Thursday, June 23, 2016

Unique lessons taught at The Deck House School

I seriously didn’t think it would mesh that perfectly.  Yes I knew Prize Day was going to be a powerful day; it always is.  And of course Peter was going to be a great speaker; he always is.  But the power and the passion that went into that day was different and something I have rarely experienced.

I suppose I owe you some history here.

As loyal readers of our blog know, the School is on the road to recovery.  We have spent the last 6 months successfully reintroducing ourselves simultaneously to the Educational Consultant, wilderness therapy and boarding school worlds.  We have attended conferences, and have launched a very successful marketing campaign.  We have built up our summer semester, and have many students lining up for that and the traditional school year.  We, of course, knew that there was a place in the educational landscape for our unique school when it stayed true the original mission that Ned set out all those years ago, we just needed to get the word out.  We knew that we needed to do a Ray Kinsella and, well, build it so they would come. 

What I also knew was Peter’s story.  Rev. Peter Panagore is a close friend whom I have known for nearly 20 years.  Our friendship has encompassed so many aspects of both of our lives.  We have laughed and cried together in so many places; ski slopes, coffee shops, the back bay of Portland, and during long bike rides to name just a few. We can talk over each other trying to make jokes and tell stories,  and we can relish in the silence which only people very comfortable with their friendship can appreciate.  So when I invited Peter to speak at Prize Day earlier this month, I knew it would be good; what I didn’t know was just how beautiful it would be.

It was in the middle of listening to Peter’s speech when it dawned on me; he truly gets it, he gets these boys.  He understands their beliefs and passions, he feels their pain and he empathizes with their struggles.  As I watched the families of our graduates, I could see heads nodding and tears flowing.  They got it too.  The saw a part of their son in Peter and they knew they were heading in the right direction. 

I have sat through many commencements; as a parent, a sibling, an uncle, a friend and, of course, as a graduate.  And, to be fair, I have heard some amazing commencement addresses.  But there was something about this year’s Prize Day address which was different.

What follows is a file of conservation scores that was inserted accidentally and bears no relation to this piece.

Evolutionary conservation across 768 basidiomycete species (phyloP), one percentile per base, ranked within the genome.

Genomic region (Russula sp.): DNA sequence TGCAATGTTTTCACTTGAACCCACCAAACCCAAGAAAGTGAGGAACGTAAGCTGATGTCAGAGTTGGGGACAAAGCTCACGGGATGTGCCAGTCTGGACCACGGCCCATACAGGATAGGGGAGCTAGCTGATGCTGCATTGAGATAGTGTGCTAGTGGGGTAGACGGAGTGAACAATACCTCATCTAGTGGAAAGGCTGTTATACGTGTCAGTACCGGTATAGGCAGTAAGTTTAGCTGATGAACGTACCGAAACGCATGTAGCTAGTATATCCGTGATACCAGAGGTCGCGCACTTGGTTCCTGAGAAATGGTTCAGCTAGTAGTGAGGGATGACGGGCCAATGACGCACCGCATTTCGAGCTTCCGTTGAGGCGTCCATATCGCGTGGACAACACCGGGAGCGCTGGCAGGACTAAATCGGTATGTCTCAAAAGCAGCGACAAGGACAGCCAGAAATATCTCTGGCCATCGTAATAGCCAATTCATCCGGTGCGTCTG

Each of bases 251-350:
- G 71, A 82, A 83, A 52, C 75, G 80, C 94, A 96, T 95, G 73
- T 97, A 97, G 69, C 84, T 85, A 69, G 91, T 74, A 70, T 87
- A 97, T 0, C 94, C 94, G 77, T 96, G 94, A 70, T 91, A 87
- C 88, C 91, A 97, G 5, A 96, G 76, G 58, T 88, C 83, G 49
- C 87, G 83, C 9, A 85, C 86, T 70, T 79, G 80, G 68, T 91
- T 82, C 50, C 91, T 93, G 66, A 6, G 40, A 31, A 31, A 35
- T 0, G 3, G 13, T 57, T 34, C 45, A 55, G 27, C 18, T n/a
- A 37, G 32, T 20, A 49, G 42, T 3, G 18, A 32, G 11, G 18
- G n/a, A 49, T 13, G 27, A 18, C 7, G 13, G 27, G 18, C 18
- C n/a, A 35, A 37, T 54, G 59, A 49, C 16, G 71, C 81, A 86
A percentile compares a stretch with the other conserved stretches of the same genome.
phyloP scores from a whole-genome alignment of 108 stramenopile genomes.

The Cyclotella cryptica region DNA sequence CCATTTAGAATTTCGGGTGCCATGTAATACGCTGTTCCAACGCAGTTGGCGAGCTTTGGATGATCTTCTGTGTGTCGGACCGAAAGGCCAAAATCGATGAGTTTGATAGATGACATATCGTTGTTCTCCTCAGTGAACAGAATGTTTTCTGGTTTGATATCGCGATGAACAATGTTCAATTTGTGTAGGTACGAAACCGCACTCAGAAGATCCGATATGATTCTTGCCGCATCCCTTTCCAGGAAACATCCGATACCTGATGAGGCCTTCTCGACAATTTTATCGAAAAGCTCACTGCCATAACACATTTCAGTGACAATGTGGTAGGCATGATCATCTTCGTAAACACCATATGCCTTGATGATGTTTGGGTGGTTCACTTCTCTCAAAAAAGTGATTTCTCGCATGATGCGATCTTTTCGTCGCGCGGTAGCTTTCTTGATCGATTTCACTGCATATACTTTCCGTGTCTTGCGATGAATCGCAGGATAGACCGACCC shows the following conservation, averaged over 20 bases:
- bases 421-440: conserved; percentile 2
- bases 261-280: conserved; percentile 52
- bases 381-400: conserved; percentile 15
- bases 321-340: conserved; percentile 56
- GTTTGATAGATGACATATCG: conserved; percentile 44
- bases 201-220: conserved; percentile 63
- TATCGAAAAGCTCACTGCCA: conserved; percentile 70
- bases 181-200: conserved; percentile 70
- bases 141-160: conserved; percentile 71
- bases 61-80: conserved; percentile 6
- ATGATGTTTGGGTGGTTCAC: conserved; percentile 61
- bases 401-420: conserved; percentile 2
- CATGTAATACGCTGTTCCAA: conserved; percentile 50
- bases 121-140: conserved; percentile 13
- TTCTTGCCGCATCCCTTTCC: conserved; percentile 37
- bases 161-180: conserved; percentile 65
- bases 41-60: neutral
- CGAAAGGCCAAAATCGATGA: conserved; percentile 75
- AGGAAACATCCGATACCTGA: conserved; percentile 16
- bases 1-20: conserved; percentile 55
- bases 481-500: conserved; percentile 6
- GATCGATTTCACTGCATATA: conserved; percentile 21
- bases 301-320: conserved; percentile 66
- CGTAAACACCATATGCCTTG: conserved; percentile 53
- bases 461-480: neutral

The school was on display through Peter that day.  All the work we do with these boys was up there, warts and all.  I have always said it would be a lot easier to run a school, which had a system of demerits and checks in a book, but it wouldn’t be real.  We teach life lessons here, we cook together, we clean together, we laugh, and yes, we cry.  We teach the whole student about life, and that what was on display that sunny morning; life.  Raw, real and beautiful. 

Peter summed it up perfectly in his closing;

“Look here, I don’t know what your particular problem is, but let me tell you this, you are smart and capable young men and don’t let anybody tell you otherwise, most of all yourself. You owe a great deal, just as I do, to those who love you, who stand by you, and support you, your parents, families, friends, a custodian, and especially your teachers.

After every failure I get back up and fight again and strive everyday for improvement while hunting always for new compensation skills and tools. I let my passion drive me. You say I am a failure? I will prove you wrong. I fight to succeed where others succeed with ease. I daily turn my disability into my advantage.

You can too,
You will too,
Your will to
Means everything.”

Those of us who have been involved with The Deck House School long term have been told many times that it's a failure, that we should just shut our doors.  But, like Peter, we fight on, we turn our disability into our advantage and we fight to succeed.  This passion is real and tangible, and it was on display that early June morning; by Peter, the students and the entire school family - and for having the opportunity to play a small part in that I will be eternally grateful.